the punctilio of the Spanish court, as in my opinion cannot 
fail to bring the treaty to a successful issue — '^ If this is con- 
" veyed," (I observe) ^' in mild and friendly terms towards 
" Spain, who submits the mode to the free discretion of 
*^ Great Britain, and requests it only as a salvo, I think I 
" have strong grounds to say her family compact will no 
*' longer hold her from a separate peace with Great Bri- 
" tain—" 

On the 27th I removed with my family to Madrid, where 
I took a commodious house in an airy situation, and on tl^e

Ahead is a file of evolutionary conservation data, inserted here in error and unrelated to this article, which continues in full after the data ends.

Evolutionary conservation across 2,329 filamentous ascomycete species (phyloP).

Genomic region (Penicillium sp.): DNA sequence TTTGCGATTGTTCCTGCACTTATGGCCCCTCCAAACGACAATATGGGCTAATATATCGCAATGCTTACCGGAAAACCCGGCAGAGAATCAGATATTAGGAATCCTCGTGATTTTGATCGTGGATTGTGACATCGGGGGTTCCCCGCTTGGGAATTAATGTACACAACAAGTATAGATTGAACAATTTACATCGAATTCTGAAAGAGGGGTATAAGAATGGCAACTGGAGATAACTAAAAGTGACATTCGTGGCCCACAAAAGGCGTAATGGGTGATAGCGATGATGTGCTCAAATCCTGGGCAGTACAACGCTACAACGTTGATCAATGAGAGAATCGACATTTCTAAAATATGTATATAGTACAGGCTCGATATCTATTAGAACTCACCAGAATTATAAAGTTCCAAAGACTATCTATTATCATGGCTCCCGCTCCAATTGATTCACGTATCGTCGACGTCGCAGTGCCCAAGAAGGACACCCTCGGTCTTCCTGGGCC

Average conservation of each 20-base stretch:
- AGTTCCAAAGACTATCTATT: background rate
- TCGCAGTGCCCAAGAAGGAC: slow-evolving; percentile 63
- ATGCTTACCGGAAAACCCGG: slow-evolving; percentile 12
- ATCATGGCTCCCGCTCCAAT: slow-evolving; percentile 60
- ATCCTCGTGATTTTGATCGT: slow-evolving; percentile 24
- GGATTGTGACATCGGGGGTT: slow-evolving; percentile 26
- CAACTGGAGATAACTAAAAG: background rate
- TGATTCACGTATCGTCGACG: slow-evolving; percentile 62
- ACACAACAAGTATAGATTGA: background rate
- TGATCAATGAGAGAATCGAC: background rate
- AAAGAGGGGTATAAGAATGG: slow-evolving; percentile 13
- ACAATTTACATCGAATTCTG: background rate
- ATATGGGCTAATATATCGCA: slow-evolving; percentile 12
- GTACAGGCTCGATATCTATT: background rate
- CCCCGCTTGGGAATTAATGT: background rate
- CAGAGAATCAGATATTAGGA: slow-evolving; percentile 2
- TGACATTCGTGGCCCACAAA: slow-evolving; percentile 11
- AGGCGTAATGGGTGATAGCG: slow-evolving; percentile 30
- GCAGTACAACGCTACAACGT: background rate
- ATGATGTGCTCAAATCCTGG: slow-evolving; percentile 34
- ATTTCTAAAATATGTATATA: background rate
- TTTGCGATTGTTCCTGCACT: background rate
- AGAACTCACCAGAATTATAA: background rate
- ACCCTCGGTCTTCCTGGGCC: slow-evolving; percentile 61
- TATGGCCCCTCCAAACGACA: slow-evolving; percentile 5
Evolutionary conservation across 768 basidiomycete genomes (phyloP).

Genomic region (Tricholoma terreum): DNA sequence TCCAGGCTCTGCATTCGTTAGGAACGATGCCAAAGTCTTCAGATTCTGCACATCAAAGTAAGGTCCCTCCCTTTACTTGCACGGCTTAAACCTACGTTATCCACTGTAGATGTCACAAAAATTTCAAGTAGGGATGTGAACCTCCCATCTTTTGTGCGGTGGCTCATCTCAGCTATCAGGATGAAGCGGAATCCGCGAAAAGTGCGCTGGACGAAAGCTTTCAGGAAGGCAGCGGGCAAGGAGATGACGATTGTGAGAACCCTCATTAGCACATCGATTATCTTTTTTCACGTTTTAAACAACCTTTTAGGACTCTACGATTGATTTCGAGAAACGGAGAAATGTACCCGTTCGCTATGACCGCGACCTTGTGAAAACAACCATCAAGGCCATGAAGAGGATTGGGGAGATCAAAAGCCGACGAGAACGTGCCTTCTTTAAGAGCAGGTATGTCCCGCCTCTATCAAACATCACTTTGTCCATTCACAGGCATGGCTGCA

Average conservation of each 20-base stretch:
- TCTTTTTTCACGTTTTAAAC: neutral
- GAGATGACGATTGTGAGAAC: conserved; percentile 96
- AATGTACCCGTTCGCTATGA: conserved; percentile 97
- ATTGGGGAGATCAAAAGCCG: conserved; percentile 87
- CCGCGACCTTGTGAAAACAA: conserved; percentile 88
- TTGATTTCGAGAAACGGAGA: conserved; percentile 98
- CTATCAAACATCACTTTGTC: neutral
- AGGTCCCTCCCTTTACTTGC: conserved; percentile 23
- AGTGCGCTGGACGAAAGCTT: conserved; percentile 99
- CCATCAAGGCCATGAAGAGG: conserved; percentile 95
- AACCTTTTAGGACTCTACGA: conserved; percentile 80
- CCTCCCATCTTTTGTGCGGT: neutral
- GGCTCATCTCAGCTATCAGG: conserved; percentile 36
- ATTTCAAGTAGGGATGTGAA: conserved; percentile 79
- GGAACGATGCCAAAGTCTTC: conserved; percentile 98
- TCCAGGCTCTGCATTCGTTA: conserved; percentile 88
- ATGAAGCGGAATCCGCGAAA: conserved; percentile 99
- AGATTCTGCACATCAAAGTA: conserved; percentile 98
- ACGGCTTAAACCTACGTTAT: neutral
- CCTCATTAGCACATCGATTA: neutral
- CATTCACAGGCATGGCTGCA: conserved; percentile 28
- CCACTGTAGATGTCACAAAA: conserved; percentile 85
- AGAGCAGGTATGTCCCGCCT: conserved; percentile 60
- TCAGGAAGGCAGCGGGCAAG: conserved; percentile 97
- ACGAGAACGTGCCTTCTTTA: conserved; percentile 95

1st of July the king and royal family arrived from Aranjuez. 
Though I had frequent communications with Count Florida 


Blanca through the sub-minister Campo, which occasioned] 
me to dispatch letters on the 6th instant, yet I had no ap-l 
pointed interview till the 15th; our treaty paused for thej 
expected answer to my transmission before mentioned, and 
it was clear to me that the Spanish minister, under the pre-; 
tence of sounding the sincerity of the British cabinet, wasj 
in effect manoeuvring upon the suspicion of their stability J 
Nevertheless in this conversation, which he held on the ISth^ 
instant, he expressly declares, " That if Great Britain sends 
" back any answer which shall be couched in mild and mo- 
^' derate terms towards Spain, he will then proceed upon 
*' the treaty with all possible good will, and give me his 
*' ideas without reserve, endeavouring to adjust some expe- 
'' dient satisfactory to both parties ; but he fears that our mi-